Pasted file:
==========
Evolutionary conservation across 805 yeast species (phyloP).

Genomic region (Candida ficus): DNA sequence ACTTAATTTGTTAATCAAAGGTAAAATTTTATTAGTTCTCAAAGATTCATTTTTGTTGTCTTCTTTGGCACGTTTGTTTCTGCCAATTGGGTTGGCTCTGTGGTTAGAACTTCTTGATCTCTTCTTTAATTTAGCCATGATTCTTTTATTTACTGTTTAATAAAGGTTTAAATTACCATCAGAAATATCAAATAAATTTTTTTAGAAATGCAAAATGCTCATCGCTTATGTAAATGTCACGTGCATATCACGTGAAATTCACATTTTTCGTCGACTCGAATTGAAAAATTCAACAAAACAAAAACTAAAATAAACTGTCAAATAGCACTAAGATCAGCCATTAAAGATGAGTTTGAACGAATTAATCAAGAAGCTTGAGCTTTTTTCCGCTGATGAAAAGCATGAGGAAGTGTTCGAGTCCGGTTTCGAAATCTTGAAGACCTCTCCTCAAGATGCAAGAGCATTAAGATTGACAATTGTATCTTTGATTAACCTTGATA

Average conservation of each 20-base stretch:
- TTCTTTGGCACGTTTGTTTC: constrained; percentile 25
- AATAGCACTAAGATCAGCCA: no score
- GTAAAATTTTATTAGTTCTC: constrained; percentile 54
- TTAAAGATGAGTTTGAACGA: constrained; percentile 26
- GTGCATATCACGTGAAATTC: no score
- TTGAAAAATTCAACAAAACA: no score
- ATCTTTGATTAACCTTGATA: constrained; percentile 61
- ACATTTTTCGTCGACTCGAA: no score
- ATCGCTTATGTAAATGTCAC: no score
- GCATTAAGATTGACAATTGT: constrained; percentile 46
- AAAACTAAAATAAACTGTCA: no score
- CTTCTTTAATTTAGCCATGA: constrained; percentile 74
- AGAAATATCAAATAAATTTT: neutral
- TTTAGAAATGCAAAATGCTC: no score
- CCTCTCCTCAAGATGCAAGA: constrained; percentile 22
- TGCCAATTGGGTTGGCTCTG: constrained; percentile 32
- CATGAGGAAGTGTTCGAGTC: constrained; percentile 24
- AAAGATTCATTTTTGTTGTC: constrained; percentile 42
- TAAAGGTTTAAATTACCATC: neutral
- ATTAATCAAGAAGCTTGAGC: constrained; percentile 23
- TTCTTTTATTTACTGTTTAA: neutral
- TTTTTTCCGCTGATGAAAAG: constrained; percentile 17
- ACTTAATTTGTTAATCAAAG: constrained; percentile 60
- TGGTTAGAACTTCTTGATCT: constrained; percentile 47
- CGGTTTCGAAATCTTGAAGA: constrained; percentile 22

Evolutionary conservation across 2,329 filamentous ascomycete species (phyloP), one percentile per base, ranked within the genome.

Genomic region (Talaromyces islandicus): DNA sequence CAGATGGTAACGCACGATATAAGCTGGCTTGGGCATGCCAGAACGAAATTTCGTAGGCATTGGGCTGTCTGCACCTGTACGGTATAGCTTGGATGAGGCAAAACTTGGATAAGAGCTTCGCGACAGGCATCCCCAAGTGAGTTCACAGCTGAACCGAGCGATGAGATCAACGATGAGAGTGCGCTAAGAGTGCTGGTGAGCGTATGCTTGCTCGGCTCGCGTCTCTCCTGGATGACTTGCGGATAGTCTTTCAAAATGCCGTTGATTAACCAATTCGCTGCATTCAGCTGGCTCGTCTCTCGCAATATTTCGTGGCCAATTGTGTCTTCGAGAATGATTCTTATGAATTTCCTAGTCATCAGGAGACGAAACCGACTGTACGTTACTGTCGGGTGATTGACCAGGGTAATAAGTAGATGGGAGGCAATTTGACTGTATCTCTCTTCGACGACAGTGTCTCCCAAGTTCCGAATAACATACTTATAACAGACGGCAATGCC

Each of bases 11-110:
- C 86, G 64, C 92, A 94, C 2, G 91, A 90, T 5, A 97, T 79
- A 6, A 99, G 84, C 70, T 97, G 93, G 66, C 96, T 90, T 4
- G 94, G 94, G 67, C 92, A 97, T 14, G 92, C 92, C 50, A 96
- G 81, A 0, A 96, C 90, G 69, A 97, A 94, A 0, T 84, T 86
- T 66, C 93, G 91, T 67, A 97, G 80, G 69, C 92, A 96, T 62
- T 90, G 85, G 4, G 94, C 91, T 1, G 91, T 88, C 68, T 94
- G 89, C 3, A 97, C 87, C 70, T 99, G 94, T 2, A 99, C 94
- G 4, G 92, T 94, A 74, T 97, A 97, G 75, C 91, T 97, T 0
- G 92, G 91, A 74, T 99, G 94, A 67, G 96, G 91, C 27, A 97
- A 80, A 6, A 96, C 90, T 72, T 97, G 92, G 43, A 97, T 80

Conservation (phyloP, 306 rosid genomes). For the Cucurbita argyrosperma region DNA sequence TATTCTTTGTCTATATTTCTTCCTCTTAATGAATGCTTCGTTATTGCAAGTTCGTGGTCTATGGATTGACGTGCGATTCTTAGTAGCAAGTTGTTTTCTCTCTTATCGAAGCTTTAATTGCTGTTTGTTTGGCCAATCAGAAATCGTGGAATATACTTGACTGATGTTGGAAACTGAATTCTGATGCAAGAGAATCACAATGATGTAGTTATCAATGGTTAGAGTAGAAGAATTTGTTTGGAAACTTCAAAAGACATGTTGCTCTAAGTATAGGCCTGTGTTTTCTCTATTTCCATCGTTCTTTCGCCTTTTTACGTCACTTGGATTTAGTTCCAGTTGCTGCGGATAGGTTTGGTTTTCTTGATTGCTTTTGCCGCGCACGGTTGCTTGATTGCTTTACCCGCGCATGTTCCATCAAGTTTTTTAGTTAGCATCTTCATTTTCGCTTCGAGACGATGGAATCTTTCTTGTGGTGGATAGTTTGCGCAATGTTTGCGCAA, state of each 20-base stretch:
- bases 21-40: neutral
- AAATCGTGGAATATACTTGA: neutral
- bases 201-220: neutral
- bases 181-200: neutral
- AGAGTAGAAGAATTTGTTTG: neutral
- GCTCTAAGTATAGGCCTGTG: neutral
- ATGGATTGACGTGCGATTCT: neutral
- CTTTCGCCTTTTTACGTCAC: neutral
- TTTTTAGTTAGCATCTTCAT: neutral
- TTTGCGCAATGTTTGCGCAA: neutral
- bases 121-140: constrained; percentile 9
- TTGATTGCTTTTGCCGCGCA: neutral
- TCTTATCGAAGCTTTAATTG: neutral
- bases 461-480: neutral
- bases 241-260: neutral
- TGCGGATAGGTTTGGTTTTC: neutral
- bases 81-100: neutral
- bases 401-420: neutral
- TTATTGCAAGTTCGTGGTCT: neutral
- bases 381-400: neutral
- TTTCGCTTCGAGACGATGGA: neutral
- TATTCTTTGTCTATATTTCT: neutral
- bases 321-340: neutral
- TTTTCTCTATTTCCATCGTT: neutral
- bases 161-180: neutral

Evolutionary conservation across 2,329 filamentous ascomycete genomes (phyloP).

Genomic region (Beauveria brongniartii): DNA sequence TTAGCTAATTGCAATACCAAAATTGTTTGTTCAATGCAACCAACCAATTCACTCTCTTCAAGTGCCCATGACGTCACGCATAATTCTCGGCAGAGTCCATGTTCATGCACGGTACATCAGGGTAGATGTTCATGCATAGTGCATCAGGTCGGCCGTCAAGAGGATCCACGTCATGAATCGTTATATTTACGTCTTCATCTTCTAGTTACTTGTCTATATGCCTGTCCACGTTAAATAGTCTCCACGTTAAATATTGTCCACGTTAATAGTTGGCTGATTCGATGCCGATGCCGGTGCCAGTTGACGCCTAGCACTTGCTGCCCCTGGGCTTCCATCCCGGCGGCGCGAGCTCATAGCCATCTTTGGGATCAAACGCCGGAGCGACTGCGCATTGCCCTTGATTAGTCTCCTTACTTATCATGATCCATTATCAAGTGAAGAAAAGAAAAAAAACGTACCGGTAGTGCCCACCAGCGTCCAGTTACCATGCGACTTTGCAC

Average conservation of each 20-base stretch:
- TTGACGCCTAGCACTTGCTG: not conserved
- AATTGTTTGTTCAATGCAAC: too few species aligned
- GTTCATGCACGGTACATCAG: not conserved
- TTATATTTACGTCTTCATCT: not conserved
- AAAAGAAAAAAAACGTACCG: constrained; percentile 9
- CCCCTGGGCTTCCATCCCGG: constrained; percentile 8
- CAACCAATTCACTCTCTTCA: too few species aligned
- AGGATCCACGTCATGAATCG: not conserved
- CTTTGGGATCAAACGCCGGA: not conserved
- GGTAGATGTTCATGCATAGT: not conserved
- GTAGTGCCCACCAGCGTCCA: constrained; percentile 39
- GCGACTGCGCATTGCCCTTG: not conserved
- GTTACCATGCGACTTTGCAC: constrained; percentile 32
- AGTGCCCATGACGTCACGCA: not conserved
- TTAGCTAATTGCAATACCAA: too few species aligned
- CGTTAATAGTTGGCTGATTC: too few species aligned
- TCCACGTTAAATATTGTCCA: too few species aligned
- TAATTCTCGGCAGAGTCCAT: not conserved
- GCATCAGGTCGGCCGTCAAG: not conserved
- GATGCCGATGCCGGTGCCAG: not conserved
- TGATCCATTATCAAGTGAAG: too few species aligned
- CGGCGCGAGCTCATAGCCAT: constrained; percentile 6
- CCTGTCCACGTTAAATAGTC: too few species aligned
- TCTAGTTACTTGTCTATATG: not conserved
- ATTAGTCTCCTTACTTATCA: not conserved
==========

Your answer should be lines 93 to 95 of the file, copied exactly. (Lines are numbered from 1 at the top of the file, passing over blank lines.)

- CCTGTCCACGTTAAATAGTC: too few species aligned
- TCTAGTTACTTGTCTATATG: not conserved
- ATTAGTCTCCTTACTTATCA: not conserved